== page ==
Hong Kong Leader Says Extradition Bill The Sparked Protests 'Is Dead'
The chief executive did not go so far as to completely withdraw the bill, though.
Hong Kong's controversial extradition bill "is dead," according to leader Carrie Lam.
The proposed legislation — which would have allowed China to extradite suspects from Hong Kong — has sparked multiple weeks of protests.
Lam previously put the bill on hold back in June. On Tuesday, she took things a step further, saying that the government's work on it had been a "total failure."
"There are still lingering doubts about the government's sincerity or worries that the government will restart the process in the Legislative Council. So I reiterate here, there is no such plan. The bill is dead," Lam said during a press conference Tuesday.
While the bill being 'dead' may sound final, that may not be the case. Following Lam's remarks, critics reiterated their demand for the bill to be formally withdrawn to prevent it from being fast tracked through the legislative process in the future.
Instead, she's essentially keeping the bill in limbo by saying it'll die when the current legislative term ends in 2020. Though it's worth noting that since the bill had already been suspended, it was always going to expire then unless lawmakers chose to pick it back up at some point.
"What she said today is just too little, too late and just too phony. She keeps using political rhetoric thinking that that alone could appease this society. But this population in Hong Kong has become unforgiving," pro-democracy lawmaker Claudio Mo told a CNN reporter.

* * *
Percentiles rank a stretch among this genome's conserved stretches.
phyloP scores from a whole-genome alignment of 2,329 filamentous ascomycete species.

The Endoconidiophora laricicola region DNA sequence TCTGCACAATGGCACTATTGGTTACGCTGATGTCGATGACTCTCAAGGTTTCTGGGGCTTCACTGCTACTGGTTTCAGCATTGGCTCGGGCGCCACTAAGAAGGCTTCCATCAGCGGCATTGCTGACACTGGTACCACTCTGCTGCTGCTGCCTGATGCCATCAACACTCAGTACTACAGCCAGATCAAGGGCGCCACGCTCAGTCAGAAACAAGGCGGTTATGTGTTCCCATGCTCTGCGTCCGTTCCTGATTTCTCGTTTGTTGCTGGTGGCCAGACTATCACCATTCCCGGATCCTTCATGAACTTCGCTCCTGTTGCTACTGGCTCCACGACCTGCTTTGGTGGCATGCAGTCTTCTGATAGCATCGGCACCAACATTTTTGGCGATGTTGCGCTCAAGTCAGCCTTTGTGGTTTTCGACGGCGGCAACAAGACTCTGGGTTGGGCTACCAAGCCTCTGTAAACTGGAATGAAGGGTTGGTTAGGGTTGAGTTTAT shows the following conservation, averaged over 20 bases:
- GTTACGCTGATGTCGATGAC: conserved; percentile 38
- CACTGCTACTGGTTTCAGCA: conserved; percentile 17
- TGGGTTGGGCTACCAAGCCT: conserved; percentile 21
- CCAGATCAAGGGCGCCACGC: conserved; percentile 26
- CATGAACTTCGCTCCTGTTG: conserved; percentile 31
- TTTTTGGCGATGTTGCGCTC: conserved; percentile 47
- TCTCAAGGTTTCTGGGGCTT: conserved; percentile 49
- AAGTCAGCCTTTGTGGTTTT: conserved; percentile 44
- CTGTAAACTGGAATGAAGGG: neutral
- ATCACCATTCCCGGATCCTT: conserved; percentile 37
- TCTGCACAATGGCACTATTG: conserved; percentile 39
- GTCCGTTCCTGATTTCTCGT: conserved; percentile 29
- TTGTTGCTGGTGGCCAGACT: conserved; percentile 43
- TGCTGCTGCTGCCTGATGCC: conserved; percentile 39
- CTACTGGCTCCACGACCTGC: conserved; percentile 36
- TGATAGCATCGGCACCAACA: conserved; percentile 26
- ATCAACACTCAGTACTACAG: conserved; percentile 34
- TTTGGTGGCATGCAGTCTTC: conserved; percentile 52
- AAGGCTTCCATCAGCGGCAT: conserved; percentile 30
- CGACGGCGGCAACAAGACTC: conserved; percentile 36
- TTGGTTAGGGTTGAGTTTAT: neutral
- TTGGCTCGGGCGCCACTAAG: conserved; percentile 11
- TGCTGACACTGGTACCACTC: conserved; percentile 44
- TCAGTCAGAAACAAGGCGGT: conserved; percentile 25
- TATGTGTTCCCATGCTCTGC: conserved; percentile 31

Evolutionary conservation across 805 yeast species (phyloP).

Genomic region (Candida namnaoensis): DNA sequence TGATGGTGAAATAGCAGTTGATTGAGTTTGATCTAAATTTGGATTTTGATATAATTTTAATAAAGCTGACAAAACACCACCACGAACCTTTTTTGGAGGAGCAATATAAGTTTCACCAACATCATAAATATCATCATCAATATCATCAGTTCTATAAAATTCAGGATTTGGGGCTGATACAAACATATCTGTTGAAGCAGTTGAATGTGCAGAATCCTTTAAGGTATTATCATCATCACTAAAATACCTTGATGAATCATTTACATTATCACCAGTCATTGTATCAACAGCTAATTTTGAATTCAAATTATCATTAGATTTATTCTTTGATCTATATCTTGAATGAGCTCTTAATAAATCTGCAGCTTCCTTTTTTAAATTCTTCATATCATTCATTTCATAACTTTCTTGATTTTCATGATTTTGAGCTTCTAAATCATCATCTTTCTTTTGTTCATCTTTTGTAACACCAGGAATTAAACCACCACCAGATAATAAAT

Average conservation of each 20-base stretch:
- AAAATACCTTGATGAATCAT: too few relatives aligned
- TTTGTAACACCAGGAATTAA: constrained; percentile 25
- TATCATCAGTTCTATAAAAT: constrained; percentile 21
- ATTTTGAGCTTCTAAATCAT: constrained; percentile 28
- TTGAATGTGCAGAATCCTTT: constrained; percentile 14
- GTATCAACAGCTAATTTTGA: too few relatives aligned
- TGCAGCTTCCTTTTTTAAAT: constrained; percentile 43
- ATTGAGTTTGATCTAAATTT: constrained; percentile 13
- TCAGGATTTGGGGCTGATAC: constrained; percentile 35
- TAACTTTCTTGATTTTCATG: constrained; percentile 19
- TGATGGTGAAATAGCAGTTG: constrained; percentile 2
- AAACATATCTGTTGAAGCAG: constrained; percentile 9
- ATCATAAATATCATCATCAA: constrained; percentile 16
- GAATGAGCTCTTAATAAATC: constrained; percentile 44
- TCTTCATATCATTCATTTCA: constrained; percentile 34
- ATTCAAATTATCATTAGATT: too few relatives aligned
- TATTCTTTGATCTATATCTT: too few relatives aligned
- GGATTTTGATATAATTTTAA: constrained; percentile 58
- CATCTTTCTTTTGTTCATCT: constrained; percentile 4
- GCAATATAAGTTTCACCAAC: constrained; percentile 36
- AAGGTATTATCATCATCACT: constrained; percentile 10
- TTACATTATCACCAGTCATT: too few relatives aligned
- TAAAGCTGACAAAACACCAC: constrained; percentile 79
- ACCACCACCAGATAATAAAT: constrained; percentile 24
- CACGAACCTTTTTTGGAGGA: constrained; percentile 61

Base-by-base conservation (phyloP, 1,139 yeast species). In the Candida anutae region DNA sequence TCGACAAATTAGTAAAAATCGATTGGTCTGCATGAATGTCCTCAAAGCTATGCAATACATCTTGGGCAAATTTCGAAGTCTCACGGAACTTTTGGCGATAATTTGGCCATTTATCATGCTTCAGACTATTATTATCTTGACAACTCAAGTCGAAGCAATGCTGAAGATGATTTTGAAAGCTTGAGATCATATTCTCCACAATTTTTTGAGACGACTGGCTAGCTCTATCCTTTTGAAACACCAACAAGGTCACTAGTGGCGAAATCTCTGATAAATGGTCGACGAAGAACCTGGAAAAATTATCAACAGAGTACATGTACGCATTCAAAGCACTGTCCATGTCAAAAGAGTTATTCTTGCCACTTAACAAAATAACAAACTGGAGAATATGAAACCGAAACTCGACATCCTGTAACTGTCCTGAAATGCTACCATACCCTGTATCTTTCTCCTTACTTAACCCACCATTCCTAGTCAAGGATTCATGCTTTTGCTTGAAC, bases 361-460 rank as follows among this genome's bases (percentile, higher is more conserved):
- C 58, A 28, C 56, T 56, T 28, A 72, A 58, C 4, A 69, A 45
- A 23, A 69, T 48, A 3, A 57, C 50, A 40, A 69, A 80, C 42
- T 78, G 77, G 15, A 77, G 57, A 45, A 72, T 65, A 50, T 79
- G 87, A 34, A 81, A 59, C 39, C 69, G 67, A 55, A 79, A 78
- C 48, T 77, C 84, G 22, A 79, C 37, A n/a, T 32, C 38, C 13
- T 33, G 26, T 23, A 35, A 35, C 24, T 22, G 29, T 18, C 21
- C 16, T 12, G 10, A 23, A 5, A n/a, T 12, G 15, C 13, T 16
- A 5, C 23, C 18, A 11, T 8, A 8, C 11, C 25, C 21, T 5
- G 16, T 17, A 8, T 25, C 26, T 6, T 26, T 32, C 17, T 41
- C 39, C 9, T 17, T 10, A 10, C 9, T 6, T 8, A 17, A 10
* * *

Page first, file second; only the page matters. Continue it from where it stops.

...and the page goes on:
Lam resisted protesters' demands to step down Tuesday, saying that it's "not a simple thing." She also refused to call for an independent investigation into allegations that police have been using excessive force on demonstrators.
This story contains exclusive footage obtained by Newsy from Megumi Lim. Additional reporting from Newsy affiliate CNN.
Should we be nervous about North Korea's nuclear weapon tests?
Experts share whether there's a current threat from North Korea, as it has been publicly attempting to expand its nuclear weapons arsenal.
Pakistani police storm home of former PM Khan, arrest 61
Police broke open the door of Khan's residence and found automatic weapons, Molotov cocktails, iron rods and batons used in attacks on cops that week.
China's Xi to meet Putin as Beijing seeks bolder global role
Russia's ongoing invasion of Ukraine is expected to dominate Putin and Xi's discussions.
Former FBI agent praises officers responding to school shooting
Retired FBI agent Scott Augenbaum said those officers "should be very proud of how they worked together."
Video shows guards walking away during fire that killed 38
Surveillance video shows guards at an immigrant detention facility in Mexico walking away without making any apparent attempt to release the men.
Should you fly or drive for your summer travel this year?
When planning your summer vacation, should you fly or drive? A travel expert lists the advantages and disadvantages of both.